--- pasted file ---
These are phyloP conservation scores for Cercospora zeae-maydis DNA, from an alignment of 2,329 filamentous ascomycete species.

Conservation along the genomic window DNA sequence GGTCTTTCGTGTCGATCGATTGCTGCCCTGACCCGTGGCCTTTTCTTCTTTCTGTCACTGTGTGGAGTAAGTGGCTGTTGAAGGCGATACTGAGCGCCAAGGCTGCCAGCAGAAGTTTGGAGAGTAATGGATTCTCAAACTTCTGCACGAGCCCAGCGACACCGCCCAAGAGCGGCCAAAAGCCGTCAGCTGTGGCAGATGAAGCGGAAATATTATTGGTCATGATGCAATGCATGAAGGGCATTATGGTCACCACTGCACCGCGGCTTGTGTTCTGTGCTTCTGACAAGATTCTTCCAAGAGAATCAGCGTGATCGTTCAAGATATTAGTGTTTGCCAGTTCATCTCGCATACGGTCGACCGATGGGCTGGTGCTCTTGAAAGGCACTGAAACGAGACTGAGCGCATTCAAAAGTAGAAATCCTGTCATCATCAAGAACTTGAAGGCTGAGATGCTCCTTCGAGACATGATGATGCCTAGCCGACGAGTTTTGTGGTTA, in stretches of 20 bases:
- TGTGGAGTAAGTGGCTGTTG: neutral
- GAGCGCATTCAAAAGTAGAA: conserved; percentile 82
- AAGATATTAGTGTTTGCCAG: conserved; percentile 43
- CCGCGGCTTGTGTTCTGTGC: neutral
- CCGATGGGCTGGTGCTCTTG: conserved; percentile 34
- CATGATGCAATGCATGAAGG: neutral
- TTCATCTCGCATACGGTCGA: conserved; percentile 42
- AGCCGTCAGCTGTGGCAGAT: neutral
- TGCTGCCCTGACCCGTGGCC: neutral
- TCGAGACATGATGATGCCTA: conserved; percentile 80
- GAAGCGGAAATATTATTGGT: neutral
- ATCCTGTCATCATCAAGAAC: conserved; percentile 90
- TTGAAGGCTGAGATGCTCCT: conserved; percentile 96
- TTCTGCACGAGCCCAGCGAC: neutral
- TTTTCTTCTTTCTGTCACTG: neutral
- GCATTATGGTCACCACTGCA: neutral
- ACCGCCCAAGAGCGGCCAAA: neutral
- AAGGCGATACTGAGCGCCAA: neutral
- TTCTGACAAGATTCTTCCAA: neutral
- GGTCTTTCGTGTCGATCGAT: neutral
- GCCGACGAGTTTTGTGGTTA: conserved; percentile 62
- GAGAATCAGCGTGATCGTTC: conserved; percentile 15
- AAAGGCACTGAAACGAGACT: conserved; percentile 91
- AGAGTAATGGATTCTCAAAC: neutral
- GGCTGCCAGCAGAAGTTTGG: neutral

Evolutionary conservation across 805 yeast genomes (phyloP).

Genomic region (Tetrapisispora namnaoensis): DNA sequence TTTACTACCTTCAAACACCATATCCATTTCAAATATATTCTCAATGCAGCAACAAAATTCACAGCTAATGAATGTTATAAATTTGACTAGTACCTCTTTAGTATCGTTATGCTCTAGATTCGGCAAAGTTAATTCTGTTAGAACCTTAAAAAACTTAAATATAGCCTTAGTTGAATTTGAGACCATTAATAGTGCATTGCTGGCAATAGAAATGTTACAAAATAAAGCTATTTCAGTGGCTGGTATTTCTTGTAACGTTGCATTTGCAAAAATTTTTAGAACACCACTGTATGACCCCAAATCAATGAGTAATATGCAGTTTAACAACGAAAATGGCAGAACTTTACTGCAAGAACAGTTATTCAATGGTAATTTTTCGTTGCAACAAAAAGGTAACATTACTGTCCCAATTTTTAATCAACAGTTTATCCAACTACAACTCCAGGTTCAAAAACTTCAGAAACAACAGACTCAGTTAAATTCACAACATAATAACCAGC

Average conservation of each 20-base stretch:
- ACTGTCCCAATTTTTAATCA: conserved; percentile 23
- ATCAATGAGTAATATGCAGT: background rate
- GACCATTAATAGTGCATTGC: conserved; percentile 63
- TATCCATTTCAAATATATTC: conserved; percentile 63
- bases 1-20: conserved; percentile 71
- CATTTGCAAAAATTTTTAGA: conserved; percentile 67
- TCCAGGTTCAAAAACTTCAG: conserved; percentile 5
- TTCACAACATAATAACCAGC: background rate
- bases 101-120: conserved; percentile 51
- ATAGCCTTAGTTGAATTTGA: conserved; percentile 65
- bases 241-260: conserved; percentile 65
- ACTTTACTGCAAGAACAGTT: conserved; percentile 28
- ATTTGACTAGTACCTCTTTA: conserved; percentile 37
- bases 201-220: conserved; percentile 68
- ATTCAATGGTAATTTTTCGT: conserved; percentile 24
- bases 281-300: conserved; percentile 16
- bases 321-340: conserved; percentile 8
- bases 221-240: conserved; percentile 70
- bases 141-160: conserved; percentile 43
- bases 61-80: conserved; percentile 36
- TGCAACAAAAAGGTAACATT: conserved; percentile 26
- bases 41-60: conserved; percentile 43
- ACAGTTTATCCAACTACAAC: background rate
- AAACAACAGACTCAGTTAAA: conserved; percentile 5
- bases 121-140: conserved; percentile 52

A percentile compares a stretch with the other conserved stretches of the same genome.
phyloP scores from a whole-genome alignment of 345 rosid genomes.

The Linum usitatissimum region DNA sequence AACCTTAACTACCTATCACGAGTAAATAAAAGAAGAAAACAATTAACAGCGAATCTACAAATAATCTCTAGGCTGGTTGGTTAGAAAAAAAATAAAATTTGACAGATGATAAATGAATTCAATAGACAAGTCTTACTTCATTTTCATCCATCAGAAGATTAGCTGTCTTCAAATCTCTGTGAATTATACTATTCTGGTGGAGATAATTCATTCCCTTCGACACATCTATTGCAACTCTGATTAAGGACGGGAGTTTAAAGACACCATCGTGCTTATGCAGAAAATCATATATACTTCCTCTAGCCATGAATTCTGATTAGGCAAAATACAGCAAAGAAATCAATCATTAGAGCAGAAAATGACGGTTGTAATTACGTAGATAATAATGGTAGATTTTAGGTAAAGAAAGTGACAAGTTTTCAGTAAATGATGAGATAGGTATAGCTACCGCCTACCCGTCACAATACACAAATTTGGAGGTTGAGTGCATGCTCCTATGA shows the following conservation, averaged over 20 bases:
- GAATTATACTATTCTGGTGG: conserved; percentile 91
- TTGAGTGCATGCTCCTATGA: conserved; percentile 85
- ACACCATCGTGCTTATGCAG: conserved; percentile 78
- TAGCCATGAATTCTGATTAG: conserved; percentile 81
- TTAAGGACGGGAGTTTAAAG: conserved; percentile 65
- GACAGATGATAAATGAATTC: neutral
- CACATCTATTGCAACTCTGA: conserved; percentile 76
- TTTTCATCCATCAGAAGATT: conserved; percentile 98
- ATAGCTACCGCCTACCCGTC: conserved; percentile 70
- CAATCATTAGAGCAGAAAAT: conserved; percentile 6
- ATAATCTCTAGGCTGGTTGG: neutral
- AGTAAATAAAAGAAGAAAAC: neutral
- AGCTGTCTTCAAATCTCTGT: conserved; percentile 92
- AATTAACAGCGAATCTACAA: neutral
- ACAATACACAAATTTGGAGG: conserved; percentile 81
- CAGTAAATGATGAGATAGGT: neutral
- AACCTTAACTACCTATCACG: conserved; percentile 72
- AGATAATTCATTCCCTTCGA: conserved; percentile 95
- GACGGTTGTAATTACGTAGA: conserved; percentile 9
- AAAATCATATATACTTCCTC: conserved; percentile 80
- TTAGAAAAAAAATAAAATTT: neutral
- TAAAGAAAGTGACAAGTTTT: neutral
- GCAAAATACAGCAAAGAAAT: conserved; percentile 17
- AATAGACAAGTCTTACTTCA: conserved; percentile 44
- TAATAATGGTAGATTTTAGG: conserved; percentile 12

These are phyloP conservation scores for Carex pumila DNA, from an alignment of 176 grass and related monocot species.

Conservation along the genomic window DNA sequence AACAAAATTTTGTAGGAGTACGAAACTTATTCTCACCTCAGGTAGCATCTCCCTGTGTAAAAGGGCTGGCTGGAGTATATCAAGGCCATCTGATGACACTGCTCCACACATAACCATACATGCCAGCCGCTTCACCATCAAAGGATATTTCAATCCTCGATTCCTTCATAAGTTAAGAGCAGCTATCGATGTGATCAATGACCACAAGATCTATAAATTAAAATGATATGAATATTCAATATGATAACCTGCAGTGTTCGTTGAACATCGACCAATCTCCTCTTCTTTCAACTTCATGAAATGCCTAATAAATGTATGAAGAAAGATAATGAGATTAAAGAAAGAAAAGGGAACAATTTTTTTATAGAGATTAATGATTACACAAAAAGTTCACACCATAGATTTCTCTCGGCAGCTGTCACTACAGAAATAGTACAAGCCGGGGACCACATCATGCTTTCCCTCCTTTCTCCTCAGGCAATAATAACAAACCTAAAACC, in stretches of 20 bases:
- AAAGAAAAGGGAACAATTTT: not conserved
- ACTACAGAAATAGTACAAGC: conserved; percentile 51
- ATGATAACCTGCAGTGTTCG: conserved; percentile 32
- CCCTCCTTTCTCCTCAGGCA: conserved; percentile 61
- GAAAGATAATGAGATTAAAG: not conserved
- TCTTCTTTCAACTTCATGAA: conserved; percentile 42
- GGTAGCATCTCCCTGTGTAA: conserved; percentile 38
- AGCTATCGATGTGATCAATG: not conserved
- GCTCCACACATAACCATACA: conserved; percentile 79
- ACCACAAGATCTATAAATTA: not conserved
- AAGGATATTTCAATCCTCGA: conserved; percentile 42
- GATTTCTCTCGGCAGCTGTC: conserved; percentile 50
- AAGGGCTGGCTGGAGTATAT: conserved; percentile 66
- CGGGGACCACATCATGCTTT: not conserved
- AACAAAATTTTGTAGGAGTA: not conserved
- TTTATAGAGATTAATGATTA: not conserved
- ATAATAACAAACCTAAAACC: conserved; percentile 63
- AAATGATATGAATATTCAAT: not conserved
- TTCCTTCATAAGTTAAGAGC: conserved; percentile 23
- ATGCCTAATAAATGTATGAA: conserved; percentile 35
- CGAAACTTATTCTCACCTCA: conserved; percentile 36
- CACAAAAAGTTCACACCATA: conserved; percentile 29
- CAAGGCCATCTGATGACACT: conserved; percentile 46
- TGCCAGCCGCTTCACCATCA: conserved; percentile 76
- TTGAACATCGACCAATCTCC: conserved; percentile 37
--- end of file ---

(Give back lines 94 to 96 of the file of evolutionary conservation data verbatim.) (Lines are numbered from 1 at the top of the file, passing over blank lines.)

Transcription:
- GCTCCACACATAACCATACA: conserved; percentile 79
- ACCACAAGATCTATAAATTA: not conserved
- AAGGATATTTCAATCCTCGA: conserved; percentile 42